A new study into the state of northern cod stocks off Newfoundland and Labrador reveals a dramatic recovery for a species that became commercially extinct in the 1990s.
But the lead researcher, well-known fisheries scientist George Rose, says it's still far too early to ramp up fishing activity.
"We don't think that time is now. We need to really let this stock gain traction," Rose said Tuesday, during an interview with CBC News.
The study, called Northern Cod Comeback, was published in the Canadian Journal of Fisheries and Aquatic Sciences Tuesday, and was co-authored by Rose.
The journal describes the rebound as the most significant comeback of any fish stock worldwide, with a biomass that has increased from tens of thousands of tonnes to more than 200,000 tonnes within the last decade.
More than two decades of moratorium
That's encouraging news, following more than two decades of moratorium on northern cod, which was once among the largest cod stocks in the world and was an economic lifeline for Newfoundland and Labrador for hundreds of years.
Northern cod is often regarded an example of decline and mismanagement, having collapsed from a peak biomass of several million tonnes.
It was common for commercial fishermen to harvest between 200,000 and 400,000 tonnes of groundfish every year, but a complex series of factors, including overfishing and environmental changes, decimated the cod.
So what prompted the turnaround?
Rose said there are two factors that he knows for sure.
He said northern cod is a "cold water stock," and warming water temperatures over the last 10-plus years have benefited the species.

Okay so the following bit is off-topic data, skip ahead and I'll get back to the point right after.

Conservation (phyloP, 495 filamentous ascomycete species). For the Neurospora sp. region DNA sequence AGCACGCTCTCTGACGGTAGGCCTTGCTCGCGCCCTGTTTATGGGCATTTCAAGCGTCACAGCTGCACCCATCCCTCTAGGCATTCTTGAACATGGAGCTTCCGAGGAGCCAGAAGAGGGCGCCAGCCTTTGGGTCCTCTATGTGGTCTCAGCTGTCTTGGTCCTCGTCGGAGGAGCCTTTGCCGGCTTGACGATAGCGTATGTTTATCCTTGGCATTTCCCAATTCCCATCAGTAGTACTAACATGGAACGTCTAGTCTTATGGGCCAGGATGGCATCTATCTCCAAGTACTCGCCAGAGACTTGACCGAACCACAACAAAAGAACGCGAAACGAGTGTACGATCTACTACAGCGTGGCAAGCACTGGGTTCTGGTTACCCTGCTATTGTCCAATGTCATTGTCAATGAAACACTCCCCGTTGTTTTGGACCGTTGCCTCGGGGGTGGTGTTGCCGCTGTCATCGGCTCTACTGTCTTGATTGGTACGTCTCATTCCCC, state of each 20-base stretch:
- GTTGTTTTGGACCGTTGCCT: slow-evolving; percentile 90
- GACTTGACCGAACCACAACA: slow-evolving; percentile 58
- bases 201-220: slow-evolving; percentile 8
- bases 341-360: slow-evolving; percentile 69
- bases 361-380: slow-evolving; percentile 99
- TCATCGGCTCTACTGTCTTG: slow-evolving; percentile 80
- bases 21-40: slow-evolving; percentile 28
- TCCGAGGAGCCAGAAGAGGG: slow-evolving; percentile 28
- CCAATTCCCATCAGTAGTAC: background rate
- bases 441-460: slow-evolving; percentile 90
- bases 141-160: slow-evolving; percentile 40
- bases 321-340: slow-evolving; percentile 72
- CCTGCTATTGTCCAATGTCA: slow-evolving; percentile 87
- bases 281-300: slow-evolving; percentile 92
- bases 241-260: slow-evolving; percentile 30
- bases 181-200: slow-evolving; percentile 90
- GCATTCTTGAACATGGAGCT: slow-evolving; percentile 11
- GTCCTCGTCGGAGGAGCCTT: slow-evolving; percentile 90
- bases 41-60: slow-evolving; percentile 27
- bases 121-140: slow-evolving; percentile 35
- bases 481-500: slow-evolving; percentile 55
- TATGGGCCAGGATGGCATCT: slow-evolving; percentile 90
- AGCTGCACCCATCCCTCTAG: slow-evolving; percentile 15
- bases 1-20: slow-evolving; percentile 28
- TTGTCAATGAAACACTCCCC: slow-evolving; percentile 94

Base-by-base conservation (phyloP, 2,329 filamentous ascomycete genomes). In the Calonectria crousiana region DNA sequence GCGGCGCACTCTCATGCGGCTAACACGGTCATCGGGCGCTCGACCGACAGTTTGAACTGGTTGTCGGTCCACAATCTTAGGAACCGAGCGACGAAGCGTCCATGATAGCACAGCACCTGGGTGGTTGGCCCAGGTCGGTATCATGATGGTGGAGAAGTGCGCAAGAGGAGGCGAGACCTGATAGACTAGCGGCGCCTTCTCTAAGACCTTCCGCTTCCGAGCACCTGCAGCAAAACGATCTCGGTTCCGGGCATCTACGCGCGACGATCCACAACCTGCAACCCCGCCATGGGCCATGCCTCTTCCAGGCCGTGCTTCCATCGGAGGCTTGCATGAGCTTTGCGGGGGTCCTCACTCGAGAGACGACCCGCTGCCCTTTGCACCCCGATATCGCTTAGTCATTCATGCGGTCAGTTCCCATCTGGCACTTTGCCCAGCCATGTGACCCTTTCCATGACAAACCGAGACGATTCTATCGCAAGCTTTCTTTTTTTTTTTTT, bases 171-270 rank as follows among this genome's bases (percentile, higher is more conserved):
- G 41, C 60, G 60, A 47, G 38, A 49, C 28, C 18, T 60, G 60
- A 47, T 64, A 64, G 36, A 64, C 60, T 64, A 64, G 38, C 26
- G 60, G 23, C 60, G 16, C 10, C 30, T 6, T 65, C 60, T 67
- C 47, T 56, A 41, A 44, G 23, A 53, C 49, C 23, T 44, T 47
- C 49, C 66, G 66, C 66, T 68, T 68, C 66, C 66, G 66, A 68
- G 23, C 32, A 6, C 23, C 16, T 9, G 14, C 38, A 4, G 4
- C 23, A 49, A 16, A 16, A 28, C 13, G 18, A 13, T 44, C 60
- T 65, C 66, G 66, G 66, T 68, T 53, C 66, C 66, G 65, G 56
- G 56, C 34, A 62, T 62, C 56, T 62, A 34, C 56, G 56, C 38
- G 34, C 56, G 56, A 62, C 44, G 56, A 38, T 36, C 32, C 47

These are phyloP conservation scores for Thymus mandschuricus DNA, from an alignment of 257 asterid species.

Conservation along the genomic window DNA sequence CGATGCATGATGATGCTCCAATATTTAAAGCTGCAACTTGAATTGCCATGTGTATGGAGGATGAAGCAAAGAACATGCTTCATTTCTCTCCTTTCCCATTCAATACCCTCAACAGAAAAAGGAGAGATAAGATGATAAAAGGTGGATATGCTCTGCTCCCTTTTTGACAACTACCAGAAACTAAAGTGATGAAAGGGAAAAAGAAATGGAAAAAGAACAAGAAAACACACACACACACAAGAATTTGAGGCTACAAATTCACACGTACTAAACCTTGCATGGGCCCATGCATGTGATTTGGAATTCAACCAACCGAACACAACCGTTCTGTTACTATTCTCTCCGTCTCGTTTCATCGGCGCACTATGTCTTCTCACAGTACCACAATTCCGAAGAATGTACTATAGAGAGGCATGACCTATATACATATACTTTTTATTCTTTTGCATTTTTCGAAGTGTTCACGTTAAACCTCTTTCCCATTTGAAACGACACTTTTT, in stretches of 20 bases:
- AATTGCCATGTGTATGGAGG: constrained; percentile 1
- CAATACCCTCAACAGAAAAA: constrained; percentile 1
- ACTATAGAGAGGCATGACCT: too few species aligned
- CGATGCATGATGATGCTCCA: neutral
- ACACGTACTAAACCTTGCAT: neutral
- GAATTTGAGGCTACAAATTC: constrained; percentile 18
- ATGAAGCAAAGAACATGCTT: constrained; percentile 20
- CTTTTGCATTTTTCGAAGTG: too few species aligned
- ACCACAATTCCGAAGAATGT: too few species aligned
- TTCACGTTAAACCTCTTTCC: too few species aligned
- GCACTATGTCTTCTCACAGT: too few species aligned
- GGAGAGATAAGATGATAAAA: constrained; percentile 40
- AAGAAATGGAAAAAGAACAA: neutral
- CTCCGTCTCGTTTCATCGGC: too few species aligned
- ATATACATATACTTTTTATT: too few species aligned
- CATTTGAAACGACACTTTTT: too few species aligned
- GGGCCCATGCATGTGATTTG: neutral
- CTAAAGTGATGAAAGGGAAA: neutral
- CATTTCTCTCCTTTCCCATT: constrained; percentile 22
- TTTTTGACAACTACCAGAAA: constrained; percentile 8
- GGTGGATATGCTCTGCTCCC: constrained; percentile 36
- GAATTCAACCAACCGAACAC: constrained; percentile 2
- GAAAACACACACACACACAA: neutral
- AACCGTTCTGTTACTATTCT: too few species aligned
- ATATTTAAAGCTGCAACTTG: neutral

He added that the "spectacular" growth in cod coincides with the re-emergence of its key food source, capelin.
Smith Sound cod helped kickstart rebound
And Rose has another theory. He believes the large concentration of spawning cod in Smith Sound, Trinity Bay began to disperse around 2007 and "kickstarted" the rebuilding of cod in the so-called Bonavista corridor.
"Over the last seven or eight years … productivity has increased tremendously," Rose said.
He said it's hard to say whether the growth will continue, noting that things in nature rarely follow a straight line.
"We hope this growth continues, but as of now, we need to just follow this situation closely in order to really know," he said.
Calls for bigger quotas
The research underscores what many fishermen have been saying in recent years, and adds to the growing chorus of voices calling for increased quotas.
But Rose wants a cautious approach, with the biomass still far below what it was during the commercial heyday of the fishery.
"Without a doubt, maintaining low removals of this stock over the past decades has been essential to recovery," he told the journal.
"While the timing of a full recovery remains uncertain, continued protection from excessive fishing remains essential to achieving that outcome."
Rose said it's not too early to start thinking about how a future fishery will be prosecuted, while at the same time exercising "restraint and discipline" so as not to interrupt that he calls "cause for optimism."